[1] Richard Thomson. ‘In to the Mystic’, in Frances Fowle (ed.), Van Gogh to Kandinsky. Symbolist Landscape in Europe 1880–1910. Brussels: National Galleries of Scotland, Van Gogh Museum, Ateneum Art Museum & Mercatorfonds, 2012, (151−77), 151; Rodolphe Rapetti. ‘Introduction. Landscapes and Symbols’, in Frances Fowle (ed.), Van Gogh to Kandinsky. Symbolist Landscape in Europe 1880–1910. Brussels: National Galleries of Scotland, Van Gogh Museum, Ateneum Art Museum & Mercatorfonds, 2012, (15−38), 15.

[2] Europeans did not necessarily distinguish between Japanese and Chinese ceramics and art. Gabriel P. Weisberg. ‘Rethinking Japonisme: The Popularization of a Taste’, in Gabriel P. Weisberg et al. (eds.), The Orient Expressed: Japan’s Influence on Western Art, 1854–1918. Jackson: Mississippi Museum of Art, 2011, (17−75), 17−19, 33; Anna Tuovinen [Kortelainen]. ‘Japanismia à la française’, in Anna Tuovinen (ed.), Japanismi Suomen vuosisadan vaihteen taiteessa. Turun taidemuseon julkaisuja 2/94. Turku: Turun taidemuseo, 1994, (6−21), 10−12.

[3] For new visual tropes in Japanese art, see Gabriel P. Weisberg. ‘The Japonisme Phenomenon’, in Gabriel Weisberg, Anna-Maria von Bonsdorff & Hanne Selkokari (eds.), Japanomania in the Nordic Countries 1875−1918. Helsinki: Ateneum Art Museum, Finnish National Gallery & Mercatorfonds, 2016, (14−37), 27−31.

Featured image: Anitra Lucander, Stony Moor, 1957, oil on canvas, 41.5cm × 54.5cm
Ester and Jalo Sihtola Fine Arts Foundation Donation, Finnish National Gallery / Ateneum Art Museum
Photo: Finnish National Gallery / Hannu Pakarinen

Read more — Download ‘A Changing Landscale’, by Anna-Maria von Bonsdorff, as a PDF

Download the article as a PDF >>

Akseli Gallen-Kallela, Mt. Donia Sabuk, 1909, oil on wood, 14cm x 18 cm Finnish National Gallery / Ateneum Art Museum Photo: Finnish National Gallery / Petri Virtanen

Akseli Gallen-Kallela: Travels through his Colour Palette

Gill Crabbe, FNG Research

Materials research is a vital part of maintaining up-to date information on artworks in museum collections. Gill Crabbe meets FNG assistant researcher Hanne Tikkala, who is compiling a comprehensive database of the pigments used in Akseli Gallen-Kallela’s paintings

As one of the largest repositories of works by the Finnish visionary artist Akseli Gallen-Kallela (1865–1931), the Finnish National Gallery is continuously looking to refine and update its technical and art-historical understanding of the artist and his oeuvre, including knowledge of the materials he used. With some of his finest paintings fetching six-figure sums on the international art market, this continuing research is an essential part of maintaining the most up-to-date information on the artist, especially as it is often the FNG that collectors and museums approach to provide authentication of works in their possession. Since Gallen-Kallela – an iconic figure in Finnish art of the ‘Golden Age’ – was prey to forgers even during his own lifetime, research into the artist’s materials becomes even more important. Moreover, such data is also of indispensable help in solving conservation and restoration-related questions and problems. It also contributes to an increasing understanding of the techniques the artist evolved during his career, as well as providing corroborative evidence for art historians in their research.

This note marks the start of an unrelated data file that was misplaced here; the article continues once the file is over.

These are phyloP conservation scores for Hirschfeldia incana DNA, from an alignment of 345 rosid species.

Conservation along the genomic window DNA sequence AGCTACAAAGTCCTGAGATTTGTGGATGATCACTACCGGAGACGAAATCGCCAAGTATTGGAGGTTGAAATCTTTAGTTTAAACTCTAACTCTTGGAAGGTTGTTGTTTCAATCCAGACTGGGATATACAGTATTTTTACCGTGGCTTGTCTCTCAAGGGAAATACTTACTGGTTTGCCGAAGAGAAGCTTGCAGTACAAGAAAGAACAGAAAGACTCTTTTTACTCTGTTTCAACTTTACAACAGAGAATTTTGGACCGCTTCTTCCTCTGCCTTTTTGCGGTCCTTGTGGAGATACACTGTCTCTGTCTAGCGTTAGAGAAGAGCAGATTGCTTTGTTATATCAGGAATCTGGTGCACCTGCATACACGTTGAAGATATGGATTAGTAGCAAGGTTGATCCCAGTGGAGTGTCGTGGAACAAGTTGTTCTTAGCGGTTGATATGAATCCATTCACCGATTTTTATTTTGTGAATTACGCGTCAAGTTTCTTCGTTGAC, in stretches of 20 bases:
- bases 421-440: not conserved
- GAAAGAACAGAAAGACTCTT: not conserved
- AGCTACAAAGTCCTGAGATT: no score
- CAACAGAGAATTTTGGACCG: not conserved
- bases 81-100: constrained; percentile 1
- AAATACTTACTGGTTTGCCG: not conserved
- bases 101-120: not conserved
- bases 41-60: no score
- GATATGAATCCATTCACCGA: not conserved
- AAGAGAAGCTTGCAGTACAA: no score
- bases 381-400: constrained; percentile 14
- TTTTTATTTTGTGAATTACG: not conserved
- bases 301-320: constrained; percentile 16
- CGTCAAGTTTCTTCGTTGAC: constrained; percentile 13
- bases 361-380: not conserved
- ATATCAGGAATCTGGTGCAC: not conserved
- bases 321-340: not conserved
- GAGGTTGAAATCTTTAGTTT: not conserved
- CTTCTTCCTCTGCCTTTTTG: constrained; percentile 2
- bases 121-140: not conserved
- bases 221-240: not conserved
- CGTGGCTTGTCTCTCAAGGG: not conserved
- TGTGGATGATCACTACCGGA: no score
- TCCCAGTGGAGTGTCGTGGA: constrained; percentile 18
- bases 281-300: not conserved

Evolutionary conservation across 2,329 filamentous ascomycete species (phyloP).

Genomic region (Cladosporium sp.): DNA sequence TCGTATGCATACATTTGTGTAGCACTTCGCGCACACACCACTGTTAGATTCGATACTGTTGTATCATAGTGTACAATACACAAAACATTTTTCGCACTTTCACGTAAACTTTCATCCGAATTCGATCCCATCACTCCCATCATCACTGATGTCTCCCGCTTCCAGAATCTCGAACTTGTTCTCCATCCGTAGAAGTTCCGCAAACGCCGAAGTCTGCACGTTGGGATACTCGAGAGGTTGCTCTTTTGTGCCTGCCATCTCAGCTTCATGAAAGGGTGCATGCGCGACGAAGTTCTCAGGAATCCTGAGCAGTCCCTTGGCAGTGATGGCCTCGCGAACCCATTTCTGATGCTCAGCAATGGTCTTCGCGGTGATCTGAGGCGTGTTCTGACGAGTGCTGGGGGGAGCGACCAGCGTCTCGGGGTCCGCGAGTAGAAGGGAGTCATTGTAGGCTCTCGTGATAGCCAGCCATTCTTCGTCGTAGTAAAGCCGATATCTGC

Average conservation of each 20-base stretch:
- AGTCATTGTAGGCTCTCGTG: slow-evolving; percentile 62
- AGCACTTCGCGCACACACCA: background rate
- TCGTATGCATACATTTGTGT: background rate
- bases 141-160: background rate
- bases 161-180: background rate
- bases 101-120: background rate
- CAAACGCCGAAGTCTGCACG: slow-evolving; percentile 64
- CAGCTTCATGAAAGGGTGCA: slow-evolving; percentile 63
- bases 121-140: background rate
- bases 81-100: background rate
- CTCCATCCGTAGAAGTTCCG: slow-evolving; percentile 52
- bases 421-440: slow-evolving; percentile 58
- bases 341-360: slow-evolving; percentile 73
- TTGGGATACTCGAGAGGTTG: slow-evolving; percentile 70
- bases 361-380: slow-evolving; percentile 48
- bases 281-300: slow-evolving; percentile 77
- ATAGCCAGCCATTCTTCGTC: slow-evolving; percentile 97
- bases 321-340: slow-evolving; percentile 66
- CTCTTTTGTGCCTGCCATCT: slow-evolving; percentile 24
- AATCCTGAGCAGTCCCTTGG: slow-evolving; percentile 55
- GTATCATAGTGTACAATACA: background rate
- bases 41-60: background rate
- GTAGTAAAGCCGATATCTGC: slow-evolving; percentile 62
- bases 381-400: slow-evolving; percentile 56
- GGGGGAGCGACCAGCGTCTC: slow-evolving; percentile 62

Since 2017, FNG’s Senior Conservation Scientist Seppo Hornytzkyj and his colleague Hanne Tikkala, assistant researcher in the FNG’s materials research laboratory, have been conducting an extensive analysis of the pigments Gallen-Kallela used, selecting works spanning his entire career, from 1880 until 1929. The research has been partly funded by the Finnish Cultural Foundation, which has awarded Tikkala three year-long grants to cover her salary to undertake this research work for her PhD under the auspices of the University of Jyväskylä.

Featured image: Akseli Gallen-Kallela, Mt. Donia Sabuk, 1909, oil on wood, 14cm x 18cm. Finnish National Gallery / Ateneum Art Museum
Photo: Finnish National Gallery / Petri Virtanen
Public domain. This image of a work of art is released under a CC0 licence, and can be freely used because the copyright (70 full calendar years after the death of the artist) has expired.

Read more — Download ‘Akseli Gallen-Kallela: Travels through his Colour Palette’, by Gill Crabbe, as a PDF

Download the article as a PDF >>